Syria Digest November 16

Syria in the Nation's Capital

NDAA: The Senate is back in session this week with the resumption of floor debate of the FY 2023 Defense Authorization Bill (HR 7900). Before lawmakers left town in September to campaign for the midterm elections, Armed Services Chairman Jack Reed, D-RI, and ranking member Jim Inhofe, R-Okla., agreed on a manager’s package of 75 amendments that will be added to the measure. Among them is the Senate companion (S 3392) version of the Captagon Act (HR 6265). The amendment was introduced by Sen. Roger Marshall, R-Kan., and co-sponsored by Risch and Sen. Mike Rounds, R-SD. 

Midterm Elections: As vote results in Congressional races continued to be tabulated and certified, one House election almost resulted in the election of a candidate directly impacted by the Syrian conflict. Defeated by a very narrow margin, Republican Joe Kent decided to run for Washington State’s 3rd district in response to the January 2019 killing of his wife, Shannon Kent, a Navy linguist, in an attack in Manbej, Syria. Kent explained to National Public Radio that he met with then-President Donald Trump and that he agreed with his position that the U.S. should withdraw from the Middle East.  


Syria at the UN and Abroad

Turkish Bombing: Turkish military action in northern Syria may be imminent. A senior official in Ankara informed Reuters that they would pursue targets in northern Syria following the completion of a cross-border mission into Iraq against the PKK. This action is in response to a deadly bombing in Istanbul over the weekend that left six dead and over 80 injured. Turkey held the YPG responsible for the attack based on a suspect who allegedly confessed to having received training from the group and entering the country illegally from Syria. The YPG announced it categorically denied any link to the perpetrator of the attack. Turkish Interior Minister Suleyman Soylu warned, “We know what message those who carried out this action want to give us. We got this message. “Don’t worry, we will pay them back heavily.” 

Syria-Lebanon Border: Lebanon’s Deputy Speaker Elias Bou Saab recently called for negotiations with the Assad regime to delineate the maritime border between Lebanon and Syria. Saab specifically called for the next Lebanese government to “engage directly and publicly with the Syrian government... and publicly demarcate our sea border.” He stated that the disputed areas are an estimated 310 square miles. Saab also pointed out that Lebanon could not explore its northern Mediterranean region for natural gas until it settled the border dispute with Syria

Syrian Fighters in Ukraine: Accounts of Syrian fighters recruited by Russia and deployed to eastern Ukraine have surfaced. Middle East Eye reported that an estimated 500 Syrians received training in Russia and deployed for non-combat roles involving safeguarding facilities in Luhansk and Donetsk. The troops were recruited from pro-regime forces backed, trained, and supported by Russia, including the 25th Special Mission Forces Division, Fifth Corps, and Liwa al-Quds.  

Syria on the Ground

Opposition Reorientation: Turkey appears to be coaxing opposition groups in Northern Syria to reorganize into a unitary force in the aftermath of Hay’at Tahrir al-Sham (HTS) seizure of Afrin. Al-Monitor reported several groups recently met with Turkish officials and were persuaded to unite under a joint command, shut separate operation rooms, cede all urban checkpoints to a joint security apparatus, and hand over control of crossings. Citing several media publications, the duration and nature of the meetings varied. In one instance, the factions were given until the year's end to complete the steps and denied any Turkish pledge to punish factions collaborating with HTS.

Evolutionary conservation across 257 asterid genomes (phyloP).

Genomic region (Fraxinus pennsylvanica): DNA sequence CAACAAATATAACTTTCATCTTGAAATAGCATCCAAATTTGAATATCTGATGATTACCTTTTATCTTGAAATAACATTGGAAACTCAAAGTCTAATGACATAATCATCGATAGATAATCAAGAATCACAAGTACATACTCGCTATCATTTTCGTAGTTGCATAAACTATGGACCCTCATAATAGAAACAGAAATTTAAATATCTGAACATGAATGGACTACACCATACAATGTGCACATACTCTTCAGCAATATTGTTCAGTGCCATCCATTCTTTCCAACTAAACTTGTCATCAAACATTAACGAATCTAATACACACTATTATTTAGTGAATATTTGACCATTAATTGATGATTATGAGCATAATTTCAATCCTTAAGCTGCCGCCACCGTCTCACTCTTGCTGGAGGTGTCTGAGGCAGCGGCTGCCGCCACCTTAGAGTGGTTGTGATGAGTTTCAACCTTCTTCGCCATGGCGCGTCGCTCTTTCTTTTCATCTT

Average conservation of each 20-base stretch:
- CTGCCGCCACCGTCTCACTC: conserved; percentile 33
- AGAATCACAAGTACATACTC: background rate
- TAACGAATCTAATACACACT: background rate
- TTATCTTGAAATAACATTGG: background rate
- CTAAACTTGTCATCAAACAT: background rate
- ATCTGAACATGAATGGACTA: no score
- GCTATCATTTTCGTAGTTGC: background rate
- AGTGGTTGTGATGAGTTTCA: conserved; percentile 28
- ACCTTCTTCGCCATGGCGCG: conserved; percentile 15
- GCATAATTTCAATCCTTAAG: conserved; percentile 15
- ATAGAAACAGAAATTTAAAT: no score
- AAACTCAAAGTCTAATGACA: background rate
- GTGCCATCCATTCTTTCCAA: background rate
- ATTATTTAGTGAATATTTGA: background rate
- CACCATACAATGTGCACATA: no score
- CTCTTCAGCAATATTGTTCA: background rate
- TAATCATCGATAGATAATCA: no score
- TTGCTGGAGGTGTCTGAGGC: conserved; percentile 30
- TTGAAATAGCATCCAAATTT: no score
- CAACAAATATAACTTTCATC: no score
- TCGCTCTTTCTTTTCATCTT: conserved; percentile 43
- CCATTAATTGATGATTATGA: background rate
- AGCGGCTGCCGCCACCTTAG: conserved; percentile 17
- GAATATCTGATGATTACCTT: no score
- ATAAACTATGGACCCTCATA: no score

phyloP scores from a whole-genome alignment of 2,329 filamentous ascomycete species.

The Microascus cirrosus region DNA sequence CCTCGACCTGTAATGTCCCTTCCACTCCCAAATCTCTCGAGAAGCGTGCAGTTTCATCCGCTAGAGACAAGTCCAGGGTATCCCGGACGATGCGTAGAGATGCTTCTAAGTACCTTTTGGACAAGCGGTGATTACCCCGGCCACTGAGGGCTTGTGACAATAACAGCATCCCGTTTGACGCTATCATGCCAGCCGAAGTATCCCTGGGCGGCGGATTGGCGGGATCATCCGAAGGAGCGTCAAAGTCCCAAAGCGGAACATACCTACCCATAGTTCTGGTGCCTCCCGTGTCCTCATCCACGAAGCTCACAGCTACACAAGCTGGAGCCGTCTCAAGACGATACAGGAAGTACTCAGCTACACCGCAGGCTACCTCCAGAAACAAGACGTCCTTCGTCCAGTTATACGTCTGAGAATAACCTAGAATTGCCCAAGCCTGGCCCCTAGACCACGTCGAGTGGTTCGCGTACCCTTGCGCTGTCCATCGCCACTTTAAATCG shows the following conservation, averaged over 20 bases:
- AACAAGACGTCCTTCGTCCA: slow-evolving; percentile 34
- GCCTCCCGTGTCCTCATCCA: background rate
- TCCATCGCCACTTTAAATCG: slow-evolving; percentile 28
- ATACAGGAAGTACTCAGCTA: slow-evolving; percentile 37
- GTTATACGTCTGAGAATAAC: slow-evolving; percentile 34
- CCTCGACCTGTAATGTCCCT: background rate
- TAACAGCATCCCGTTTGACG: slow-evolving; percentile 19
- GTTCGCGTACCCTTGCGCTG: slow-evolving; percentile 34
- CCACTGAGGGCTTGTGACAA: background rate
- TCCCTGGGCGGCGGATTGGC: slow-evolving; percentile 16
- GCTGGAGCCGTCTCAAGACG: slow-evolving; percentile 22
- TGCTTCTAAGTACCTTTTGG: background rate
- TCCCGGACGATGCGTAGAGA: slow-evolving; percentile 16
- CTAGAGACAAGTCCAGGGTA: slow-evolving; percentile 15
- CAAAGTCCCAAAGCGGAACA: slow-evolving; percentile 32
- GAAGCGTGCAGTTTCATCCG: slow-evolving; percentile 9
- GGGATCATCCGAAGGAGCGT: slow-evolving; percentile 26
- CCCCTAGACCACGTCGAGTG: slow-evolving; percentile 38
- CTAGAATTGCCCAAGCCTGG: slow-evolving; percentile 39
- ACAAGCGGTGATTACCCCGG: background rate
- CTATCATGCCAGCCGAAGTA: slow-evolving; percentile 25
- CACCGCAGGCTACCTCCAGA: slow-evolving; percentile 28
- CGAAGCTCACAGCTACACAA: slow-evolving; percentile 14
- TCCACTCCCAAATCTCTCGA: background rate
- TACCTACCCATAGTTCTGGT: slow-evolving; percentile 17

Israeli Airstrikes: The Shayrat military airbase southeast of Homs was the subject of Israeli airstrikes that left two dead and three wounded. The airstrikes targeted a shipment of weapons intended for Hezbollah, which was on its way to Lebanon near the airbase. The Jerusalem Post reported that the runway and underground facilities at Shayrat, including aircraft shelters, have undergone a significant expansion by the Russian military in the last three years. 

Child Malnutrition: Recently, Save the Children announced that the number of malnourished children in Northeastern Syria has surged by 150 percent. This spike is attributed to growing poverty and the inability to afford food. The aid group noted that more than 10,000 malnourished children were recorded from April to September, compared to 6,650 in the previous six months. 



The Case for Keeping U.S. Troops in Syria”: James Jeffrey with The Wilson Center writes in Foreign Affairs a rebuttal to an article published in October by Christopher Alkhoury that argued in favor of a withdrawal of U.S. forces from Syria

Frozen Syria: Assessing the State of Play and Opportunities for Engagement”: The Middle East Institute’s Gregory Waters argues Western countries should re-examine the breadth of options they now have for policymaking to further stabilize the regions outside the Assad regime’s control.

Syria and Lebanon at Risk for Rapidly Spreading Cholera Epidemic”: For the Middle East Institute, Danny Makki writes that the number of cases of Cholera in Syria could spread across the country, given the country’s needs in terms of water treatment infrastructure are far greater than its current capacity.